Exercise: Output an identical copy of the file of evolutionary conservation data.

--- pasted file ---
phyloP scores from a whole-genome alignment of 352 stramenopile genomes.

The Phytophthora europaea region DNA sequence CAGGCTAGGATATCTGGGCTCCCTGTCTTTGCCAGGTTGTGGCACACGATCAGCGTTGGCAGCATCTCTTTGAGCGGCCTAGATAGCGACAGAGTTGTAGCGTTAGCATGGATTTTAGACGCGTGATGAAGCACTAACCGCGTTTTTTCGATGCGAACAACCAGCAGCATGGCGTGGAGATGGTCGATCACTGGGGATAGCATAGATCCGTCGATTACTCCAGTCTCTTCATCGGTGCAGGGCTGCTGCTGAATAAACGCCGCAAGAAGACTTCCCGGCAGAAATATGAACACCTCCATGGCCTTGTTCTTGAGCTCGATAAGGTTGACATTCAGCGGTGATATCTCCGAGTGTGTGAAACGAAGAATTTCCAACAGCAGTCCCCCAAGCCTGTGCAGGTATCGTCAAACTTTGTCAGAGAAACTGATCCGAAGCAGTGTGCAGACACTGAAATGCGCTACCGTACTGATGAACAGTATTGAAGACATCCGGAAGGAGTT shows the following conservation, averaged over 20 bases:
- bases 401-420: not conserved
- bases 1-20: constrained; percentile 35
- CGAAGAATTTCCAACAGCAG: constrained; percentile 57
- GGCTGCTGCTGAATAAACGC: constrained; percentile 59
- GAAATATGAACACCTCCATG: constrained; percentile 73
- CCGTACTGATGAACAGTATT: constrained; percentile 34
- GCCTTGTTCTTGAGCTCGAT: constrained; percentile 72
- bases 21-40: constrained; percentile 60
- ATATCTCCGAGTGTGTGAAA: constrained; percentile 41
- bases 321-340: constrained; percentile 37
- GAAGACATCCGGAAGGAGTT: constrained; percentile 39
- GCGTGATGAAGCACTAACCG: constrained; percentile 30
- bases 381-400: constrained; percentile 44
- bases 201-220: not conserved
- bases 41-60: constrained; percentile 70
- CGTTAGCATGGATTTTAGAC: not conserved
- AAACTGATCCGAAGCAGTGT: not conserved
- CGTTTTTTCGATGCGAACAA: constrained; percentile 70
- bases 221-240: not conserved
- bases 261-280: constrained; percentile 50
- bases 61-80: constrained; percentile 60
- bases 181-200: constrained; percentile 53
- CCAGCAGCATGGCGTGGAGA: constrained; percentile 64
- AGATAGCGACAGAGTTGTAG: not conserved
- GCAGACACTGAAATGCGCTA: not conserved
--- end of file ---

phyloP scores from a whole-genome alignment of 352 stramenopile genomes.

The Phytophthora europaea region DNA sequence CAGGCTAGGATATCTGGGCTCCCTGTCTTTGCCAGGTTGTGGCACACGATCAGCGTTGGCAGCATCTCTTTGAGCGGCCTAGATAGCGACAGAGTTGTAGCGTTAGCATGGATTTTAGACGCGTGATGAAGCACTAACCGCGTTTTTTCGATGCGAACAACCAGCAGCATGGCGTGGAGATGGTCGATCACTGGGGATAGCATAGATCCGTCGATTACTCCAGTCTCTTCATCGGTGCAGGGCTGCTGCTGAATAAACGCCGCAAGAAGACTTCCCGGCAGAAATATGAACACCTCCATGGCCTTGTTCTTGAGCTCGATAAGGTTGACATTCAGCGGTGATATCTCCGAGTGTGTGAAACGAAGAATTTCCAACAGCAGTCCCCCAAGCCTGTGCAGGTATCGTCAAACTTTGTCAGAGAAACTGATCCGAAGCAGTGTGCAGACACTGAAATGCGCTACCGTACTGATGAACAGTATTGAAGACATCCGGAAGGAGTT shows the following conservation, averaged over 20 bases:
- bases 401-420: not conserved
- bases 1-20: constrained; percentile 35
- CGAAGAATTTCCAACAGCAG: constrained; percentile 57
- GGCTGCTGCTGAATAAACGC: constrained; percentile 59
- GAAATATGAACACCTCCATG: constrained; percentile 73
- CCGTACTGATGAACAGTATT: constrained; percentile 34
- GCCTTGTTCTTGAGCTCGAT: constrained; percentile 72
- bases 21-40: constrained; percentile 60
- ATATCTCCGAGTGTGTGAAA: constrained; percentile 41
- bases 321-340: constrained; percentile 37
- GAAGACATCCGGAAGGAGTT: constrained; percentile 39
- GCGTGATGAAGCACTAACCG: constrained; percentile 30
- bases 381-400: constrained; percentile 44
- bases 201-220: not conserved
- bases 41-60: constrained; percentile 70
- CGTTAGCATGGATTTTAGAC: not conserved
- AAACTGATCCGAAGCAGTGT: not conserved
- CGTTTTTTCGATGCGAACAA: constrained; percentile 70
- bases 221-240: not conserved
- bases 261-280: constrained; percentile 50
- bases 61-80: constrained; percentile 60
- bases 181-200: constrained; percentile 53
- CCAGCAGCATGGCGTGGAGA: constrained; percentile 64
- AGATAGCGACAGAGTTGTAG: not conserved
- GCAGACACTGAAATGCGCTA: not conserved